Tuesday, August 2, 2011

What goes through my mind during 13 hours of road tripping with no co-pilot

I've had 13 hours of driving in the last 2 days, without Steve there to keep me company.  Except for our long phone chats after he gets out of class, but lordy there's still a lot of time left. 

So I've been thinking. 


I think most people think that our road-tripping is a big giggle-fest.  All joy, all the time.  They figure if we're willing to be on the road for months on end, it must be an idyllic experience.


Sometimes, it is.  But days like today, when I have 7 hours of driving ahead of me, 2 hours of sleep from the night before (long story), and someone has to pee for the 96th time in the last hour (slight hyperbole), I find myself thinking about how road-tripping is a lot like childbirth.  Physically exhausting, like Jack's marathon labor...or emotionally complicated, like Simone's.  That even when I wonder if it will EVER end, and wondering if I'm up to the task ahead of me, I know the end is going to be triumphant and worth all of it.  Today was terrible on so many levels, and yet...nothing in me wished it away.  It's part of the process.  

The best things in my life have been the most complicated.  Childbirth again, yes.  I had some strange labors, to say the least.  Hiking to (and from) the bottom of the Grand Canyon.  And, I suppose, surviving e. coli in Nicaragua.  When I really and truly thought I'd never see my parents again; that I was going to die on that bunk bed in the tiny village with no phone to tell my parents good-bye.   When I finally got to the other end of sickness, there was a triumph beyond imagination. I felt like I'd been re-born to finish off my life.  You don't forget those life events...and the struggle is part of the package.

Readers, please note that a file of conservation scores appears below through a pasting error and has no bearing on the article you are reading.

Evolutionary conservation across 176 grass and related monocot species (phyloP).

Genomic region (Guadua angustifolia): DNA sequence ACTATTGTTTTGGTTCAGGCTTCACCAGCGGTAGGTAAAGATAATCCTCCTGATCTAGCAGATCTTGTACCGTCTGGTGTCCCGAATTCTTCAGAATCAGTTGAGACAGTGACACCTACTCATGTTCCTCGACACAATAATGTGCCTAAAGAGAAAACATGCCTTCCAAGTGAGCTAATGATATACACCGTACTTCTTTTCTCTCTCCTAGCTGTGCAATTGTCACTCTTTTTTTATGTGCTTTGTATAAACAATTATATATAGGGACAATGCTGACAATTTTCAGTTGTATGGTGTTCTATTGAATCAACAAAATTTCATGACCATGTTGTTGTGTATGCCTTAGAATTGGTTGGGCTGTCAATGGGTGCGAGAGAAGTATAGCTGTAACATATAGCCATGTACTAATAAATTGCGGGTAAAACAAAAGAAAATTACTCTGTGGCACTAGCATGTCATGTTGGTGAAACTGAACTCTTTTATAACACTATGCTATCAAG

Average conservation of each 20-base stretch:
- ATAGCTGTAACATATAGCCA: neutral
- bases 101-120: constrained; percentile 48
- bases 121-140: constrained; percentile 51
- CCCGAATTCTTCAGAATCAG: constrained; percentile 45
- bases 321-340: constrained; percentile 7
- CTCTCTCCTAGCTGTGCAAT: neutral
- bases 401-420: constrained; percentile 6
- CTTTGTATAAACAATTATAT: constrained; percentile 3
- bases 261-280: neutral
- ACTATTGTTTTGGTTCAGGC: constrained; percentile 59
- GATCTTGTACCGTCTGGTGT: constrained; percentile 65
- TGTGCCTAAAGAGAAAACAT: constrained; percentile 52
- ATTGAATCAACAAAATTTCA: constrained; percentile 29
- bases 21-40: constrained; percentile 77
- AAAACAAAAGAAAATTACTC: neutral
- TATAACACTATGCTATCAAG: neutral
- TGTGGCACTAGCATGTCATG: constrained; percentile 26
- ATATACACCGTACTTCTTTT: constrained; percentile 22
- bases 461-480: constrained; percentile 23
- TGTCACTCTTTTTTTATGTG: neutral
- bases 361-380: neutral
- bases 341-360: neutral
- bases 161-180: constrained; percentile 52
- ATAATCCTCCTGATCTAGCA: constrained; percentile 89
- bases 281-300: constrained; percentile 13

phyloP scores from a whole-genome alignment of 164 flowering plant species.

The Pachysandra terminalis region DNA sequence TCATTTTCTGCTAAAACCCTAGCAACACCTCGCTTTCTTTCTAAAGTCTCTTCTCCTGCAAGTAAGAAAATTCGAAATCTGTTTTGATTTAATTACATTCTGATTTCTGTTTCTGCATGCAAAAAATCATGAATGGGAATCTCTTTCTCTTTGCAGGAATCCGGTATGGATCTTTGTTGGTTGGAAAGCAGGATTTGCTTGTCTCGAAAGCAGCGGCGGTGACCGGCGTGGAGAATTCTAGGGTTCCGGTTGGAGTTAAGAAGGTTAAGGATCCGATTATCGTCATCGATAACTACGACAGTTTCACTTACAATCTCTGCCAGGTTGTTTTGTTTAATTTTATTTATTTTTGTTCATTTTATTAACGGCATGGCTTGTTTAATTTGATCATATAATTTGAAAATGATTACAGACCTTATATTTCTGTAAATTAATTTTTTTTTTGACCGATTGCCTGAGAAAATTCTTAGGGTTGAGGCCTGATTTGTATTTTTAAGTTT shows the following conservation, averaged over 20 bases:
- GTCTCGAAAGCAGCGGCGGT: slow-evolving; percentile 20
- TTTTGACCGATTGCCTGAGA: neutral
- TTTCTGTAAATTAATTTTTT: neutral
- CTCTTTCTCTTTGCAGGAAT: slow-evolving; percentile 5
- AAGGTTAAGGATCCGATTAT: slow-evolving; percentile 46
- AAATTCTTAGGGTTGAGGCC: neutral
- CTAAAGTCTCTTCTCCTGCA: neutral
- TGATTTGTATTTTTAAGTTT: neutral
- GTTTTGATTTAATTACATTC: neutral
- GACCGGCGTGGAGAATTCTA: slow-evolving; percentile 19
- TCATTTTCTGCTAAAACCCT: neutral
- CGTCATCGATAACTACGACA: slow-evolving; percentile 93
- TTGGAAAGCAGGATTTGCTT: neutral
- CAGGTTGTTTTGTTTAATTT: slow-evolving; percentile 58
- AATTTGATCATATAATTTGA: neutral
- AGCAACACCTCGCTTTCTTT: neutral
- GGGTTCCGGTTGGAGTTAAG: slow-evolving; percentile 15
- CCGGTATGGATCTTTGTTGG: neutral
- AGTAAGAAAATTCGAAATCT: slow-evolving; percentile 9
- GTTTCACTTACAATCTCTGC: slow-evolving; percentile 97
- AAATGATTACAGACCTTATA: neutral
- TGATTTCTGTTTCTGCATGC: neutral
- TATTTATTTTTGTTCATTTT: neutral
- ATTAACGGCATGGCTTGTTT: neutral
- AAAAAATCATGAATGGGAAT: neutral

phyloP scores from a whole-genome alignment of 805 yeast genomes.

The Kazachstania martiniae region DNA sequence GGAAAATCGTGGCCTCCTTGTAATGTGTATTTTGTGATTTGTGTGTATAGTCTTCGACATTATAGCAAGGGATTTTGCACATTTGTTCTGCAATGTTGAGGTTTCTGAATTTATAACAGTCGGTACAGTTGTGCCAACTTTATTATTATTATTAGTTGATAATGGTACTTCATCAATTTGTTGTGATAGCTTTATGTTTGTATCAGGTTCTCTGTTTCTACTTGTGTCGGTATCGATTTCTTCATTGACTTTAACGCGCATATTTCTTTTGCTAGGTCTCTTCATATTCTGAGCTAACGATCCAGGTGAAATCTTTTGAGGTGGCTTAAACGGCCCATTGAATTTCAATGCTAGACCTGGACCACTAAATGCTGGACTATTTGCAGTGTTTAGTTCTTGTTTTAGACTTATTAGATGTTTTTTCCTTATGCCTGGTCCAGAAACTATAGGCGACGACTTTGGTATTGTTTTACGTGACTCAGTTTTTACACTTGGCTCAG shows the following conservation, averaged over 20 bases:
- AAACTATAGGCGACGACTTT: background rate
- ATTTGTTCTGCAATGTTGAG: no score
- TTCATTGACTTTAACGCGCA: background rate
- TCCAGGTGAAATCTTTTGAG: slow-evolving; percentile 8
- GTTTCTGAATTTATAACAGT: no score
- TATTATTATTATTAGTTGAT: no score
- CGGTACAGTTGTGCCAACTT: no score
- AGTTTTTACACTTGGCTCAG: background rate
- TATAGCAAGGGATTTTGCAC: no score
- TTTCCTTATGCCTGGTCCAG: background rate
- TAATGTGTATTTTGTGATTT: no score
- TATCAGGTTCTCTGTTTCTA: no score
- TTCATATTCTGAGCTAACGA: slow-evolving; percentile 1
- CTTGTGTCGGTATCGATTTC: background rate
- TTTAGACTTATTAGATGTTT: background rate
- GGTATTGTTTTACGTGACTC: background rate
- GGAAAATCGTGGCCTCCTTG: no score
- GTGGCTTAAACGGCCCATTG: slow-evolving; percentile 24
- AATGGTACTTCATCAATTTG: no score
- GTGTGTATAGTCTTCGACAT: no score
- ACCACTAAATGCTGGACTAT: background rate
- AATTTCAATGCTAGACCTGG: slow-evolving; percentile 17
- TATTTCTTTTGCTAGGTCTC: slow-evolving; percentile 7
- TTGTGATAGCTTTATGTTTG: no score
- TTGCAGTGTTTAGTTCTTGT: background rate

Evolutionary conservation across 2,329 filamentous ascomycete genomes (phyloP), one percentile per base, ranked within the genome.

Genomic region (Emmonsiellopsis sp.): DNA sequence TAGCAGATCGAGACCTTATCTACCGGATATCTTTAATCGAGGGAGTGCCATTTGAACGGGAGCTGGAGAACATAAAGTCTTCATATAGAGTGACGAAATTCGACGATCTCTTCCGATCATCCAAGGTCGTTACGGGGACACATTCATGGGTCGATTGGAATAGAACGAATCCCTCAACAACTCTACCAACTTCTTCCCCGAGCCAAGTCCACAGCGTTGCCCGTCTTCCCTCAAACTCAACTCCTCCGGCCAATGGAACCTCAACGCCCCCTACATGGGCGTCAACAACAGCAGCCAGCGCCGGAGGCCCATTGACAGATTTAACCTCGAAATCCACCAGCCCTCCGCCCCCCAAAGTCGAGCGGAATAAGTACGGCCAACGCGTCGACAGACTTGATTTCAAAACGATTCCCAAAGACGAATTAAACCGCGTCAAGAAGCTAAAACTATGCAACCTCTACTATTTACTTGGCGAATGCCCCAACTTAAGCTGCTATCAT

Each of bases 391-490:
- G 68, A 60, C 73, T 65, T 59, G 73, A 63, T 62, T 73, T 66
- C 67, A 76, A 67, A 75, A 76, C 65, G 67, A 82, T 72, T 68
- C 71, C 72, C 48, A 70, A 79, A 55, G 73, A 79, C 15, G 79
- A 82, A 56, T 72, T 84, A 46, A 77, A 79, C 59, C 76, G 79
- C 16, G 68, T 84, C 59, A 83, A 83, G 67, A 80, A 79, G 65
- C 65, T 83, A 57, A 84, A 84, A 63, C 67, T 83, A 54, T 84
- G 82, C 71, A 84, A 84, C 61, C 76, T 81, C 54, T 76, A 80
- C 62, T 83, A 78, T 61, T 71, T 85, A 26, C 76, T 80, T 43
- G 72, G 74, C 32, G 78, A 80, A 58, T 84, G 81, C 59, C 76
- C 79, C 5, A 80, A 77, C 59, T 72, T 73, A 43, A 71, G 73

I'm not doing much to advertise road-tripping right now, I'll bet. :)  But I started thinking today that my adoration of driving my children criss-cross around the country might be misleading if people think it's just fun and no tears.  Instead, today I was doing an emergency run to Wal-Mart for a DVD player for the back seat (name your price, Wal-Mart, and I would have cleared our savings to pay for it).  I was begging Simone to save her incessant questions for just 60 seconds...please!...so I wasn't forced to stab my eardrums with a fork.

I brought 98% of our travel-spirit to our marriage at first, although that's a completely different story a decade later.  The same guy who vehemently vetoed Cambodia and Vietnam for a honeymoon locale (whaaaaat...??) just mentioned today on the phone that he'd move to China in a heartbeat if offered a job.  Be still my heart.  But halfway through our 3 week backpacking-Italy honeymoon, he said to me: "Remind me why you like travel so much?"  We were hungry, tired, carrying heavy packs, and it was probably raining.  It always rains on those crappy travel days. :)  I tried to tell him that was part of the story...part of the journey...and  the way I saw it, if we didn't absorb the complications of the adventure, we'd never get the good stuff too.  Right after that, we arrived in Cinque Terre and he fell in love with Italy.  

Now he sees it the same way, but I get why people are scared away from travel at first.  It can be so exhausting!  Whether it's backpacking Europe or driving 3 children on a 21 hour trip to see grandparents.  The more you do it, the better it becomes - but it's never really "easy."

I tend to think that the complications of travel are part of the growing pains of how it shapes your spirit and psyche, too.  Every single story in my history of travel gone horribly awry is now part of the highlight reels in my mind, too. When I wasn't sure how I was going to get though that situation, but found a way to make it happen. 

And someday...maybe even tomorrow, once I get more sleep...I'll look back on this time of road-tripping solo with the children and love what I learned from the experience.

Right now, I just want some sleep.